Previously it was thought Physical Therapists should withhold strength training from endurance athletes or have athletes perform exercises with high reps (>15) and low weights (30-45% 1 rep max). These incorrect guidelines and prescriptions created insufficient training loads in endurance athletes and even worse led many endurance coaches and athletes to avoid weight training all together. As our research improved over the past two decades we have gained a better understanding on the performance benefits of heavy (70-85% 1 rep max) strength training in this population. Surprisingly, the evidence on strength training and injury risk reduction in runners is lacking, but I can’t remember the last time I saw a strong, injured runner. Importantly, runners have been shown to quickly increase their strength and performance with weight training without significant changes in either body mass (hypertrophy). A recent review of the literature describes what performance benefits runners can expect with adding weigh training into their training.
Authors in the journal Sports Medicine reviewed 16 studies on the impact of strength training on recreational and professional runners (Denadai et al. 2017). Each of these studies examined the impact of adding heavy weight training and/or plyometrics into a runner’s current program. Significant improvements were found in strength, time trial performance, time to exhaustion, and importantly running economy. A runner’s efficient utilization of fuel and oxygen at a given speed over a given distance has been shown to be one of the most important predictors of running performance. These gains were found without significant changes in body mass reducing athlete’s unjustified fears of “bulking up” or putting on weight. Also participants did not report increased fatigue or lack of recovery time on subsequent runs. Strength gains were thought to occur to improved activation of muscles and recruitment of motor units (motor nerve and its’ innervated muscle fibers).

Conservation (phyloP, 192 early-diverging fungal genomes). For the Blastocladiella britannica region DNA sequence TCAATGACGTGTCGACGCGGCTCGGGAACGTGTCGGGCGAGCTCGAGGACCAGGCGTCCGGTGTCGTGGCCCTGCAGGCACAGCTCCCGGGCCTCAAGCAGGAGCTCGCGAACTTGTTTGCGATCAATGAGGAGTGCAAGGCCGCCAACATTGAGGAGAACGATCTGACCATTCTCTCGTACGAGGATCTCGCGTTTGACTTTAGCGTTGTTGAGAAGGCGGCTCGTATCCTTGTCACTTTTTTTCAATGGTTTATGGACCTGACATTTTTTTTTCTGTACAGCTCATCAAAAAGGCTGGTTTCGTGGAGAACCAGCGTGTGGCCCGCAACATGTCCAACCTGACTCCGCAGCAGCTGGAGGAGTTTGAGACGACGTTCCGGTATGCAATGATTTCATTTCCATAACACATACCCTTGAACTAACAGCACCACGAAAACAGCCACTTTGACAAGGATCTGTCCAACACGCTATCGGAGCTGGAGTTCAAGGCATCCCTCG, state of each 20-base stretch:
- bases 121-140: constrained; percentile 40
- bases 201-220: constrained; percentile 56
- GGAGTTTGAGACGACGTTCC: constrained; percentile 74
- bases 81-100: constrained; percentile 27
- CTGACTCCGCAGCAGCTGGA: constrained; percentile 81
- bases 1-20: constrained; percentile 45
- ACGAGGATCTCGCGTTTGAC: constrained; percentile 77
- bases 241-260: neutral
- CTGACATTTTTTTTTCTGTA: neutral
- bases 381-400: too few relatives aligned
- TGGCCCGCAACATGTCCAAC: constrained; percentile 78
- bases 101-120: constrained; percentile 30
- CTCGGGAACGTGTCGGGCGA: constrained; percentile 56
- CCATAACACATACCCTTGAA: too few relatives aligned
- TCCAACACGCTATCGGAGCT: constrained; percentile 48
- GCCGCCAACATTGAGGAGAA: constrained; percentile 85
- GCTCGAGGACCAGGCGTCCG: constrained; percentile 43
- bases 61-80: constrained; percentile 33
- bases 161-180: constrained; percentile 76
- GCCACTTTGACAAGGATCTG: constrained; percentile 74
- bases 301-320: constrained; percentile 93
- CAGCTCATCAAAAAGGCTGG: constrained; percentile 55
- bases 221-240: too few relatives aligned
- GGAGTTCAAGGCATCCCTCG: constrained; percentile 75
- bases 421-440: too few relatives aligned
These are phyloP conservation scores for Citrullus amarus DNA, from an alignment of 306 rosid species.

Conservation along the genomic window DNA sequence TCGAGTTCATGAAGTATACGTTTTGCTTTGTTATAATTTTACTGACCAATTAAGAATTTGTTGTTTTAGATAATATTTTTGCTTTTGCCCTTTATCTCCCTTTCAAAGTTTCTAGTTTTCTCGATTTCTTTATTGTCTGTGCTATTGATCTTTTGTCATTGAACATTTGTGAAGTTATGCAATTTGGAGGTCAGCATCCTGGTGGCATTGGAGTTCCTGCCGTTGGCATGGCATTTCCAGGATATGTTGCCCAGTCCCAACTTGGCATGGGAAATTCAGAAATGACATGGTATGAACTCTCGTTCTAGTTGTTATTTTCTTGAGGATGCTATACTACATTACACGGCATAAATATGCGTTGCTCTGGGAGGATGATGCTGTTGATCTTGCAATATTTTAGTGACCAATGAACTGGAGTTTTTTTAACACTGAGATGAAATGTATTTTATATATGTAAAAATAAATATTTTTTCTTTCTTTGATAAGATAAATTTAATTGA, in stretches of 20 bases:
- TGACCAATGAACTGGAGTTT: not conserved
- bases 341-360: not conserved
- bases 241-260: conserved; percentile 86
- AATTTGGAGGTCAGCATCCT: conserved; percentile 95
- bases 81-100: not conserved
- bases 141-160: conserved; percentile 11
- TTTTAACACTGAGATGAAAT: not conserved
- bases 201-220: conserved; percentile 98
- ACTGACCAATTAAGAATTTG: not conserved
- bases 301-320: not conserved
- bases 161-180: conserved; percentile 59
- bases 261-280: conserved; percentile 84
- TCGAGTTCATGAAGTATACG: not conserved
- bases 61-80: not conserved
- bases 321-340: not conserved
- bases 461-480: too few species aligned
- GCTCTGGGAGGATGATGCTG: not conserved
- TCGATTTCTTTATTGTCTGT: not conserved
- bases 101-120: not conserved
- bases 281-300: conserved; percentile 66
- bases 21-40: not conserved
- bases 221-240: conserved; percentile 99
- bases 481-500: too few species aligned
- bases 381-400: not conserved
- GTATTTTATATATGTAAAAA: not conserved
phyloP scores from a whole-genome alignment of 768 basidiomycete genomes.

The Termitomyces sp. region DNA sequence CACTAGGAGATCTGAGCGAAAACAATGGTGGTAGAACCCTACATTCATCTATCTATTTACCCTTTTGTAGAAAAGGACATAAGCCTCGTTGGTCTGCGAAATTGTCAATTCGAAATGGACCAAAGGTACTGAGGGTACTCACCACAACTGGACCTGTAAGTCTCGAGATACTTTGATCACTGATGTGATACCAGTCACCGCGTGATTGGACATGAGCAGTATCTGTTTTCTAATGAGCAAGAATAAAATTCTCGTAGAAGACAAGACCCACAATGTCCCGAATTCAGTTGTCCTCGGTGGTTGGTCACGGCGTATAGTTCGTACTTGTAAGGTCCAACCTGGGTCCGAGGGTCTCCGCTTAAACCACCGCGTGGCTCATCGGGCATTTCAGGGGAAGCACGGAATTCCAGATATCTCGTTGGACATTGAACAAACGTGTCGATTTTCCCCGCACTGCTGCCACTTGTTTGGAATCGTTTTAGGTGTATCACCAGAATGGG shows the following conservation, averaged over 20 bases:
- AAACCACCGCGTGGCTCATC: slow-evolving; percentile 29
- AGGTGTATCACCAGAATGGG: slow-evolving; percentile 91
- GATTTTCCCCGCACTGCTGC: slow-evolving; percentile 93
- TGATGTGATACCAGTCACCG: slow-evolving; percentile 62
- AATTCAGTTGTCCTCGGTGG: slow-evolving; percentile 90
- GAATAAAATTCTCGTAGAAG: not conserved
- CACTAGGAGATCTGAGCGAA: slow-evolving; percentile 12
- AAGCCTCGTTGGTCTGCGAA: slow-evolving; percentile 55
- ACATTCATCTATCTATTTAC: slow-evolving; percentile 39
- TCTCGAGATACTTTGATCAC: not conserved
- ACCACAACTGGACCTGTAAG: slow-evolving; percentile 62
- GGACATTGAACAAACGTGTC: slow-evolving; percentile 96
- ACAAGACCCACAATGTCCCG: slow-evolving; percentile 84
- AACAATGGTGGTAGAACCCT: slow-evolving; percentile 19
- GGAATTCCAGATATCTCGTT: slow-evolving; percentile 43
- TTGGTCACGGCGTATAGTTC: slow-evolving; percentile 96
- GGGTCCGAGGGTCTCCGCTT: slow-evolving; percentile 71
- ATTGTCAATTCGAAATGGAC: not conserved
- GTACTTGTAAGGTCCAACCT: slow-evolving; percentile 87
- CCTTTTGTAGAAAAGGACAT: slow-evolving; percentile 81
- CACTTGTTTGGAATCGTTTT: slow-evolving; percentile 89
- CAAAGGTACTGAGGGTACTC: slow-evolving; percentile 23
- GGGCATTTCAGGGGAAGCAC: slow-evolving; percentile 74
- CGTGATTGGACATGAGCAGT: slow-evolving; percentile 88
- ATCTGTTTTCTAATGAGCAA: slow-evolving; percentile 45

In our Boulder Physical Therapy practice we advise our runners to create a program specific to their needs with an emphasis on strength development under heavy loads (70-85% of 1 repetition max). In general athletes should aim for 3-4 sets of 8-12 repetitions (1-2 repetitions in reserve at the end of each set) performed 2-3 times per week. Exercises should be selected from these 4 categories. Videos can be found here
Core strength – anterior, posterior, lateral, or median line weakness assessed with the bunkie test
Squat – sit to stand, goblet squat, front squat, back squat or split squat
Hinge – Romanian deadlift, kick stand deadlift, or single leg deadlift
Calf – bilateral or single leg heel raises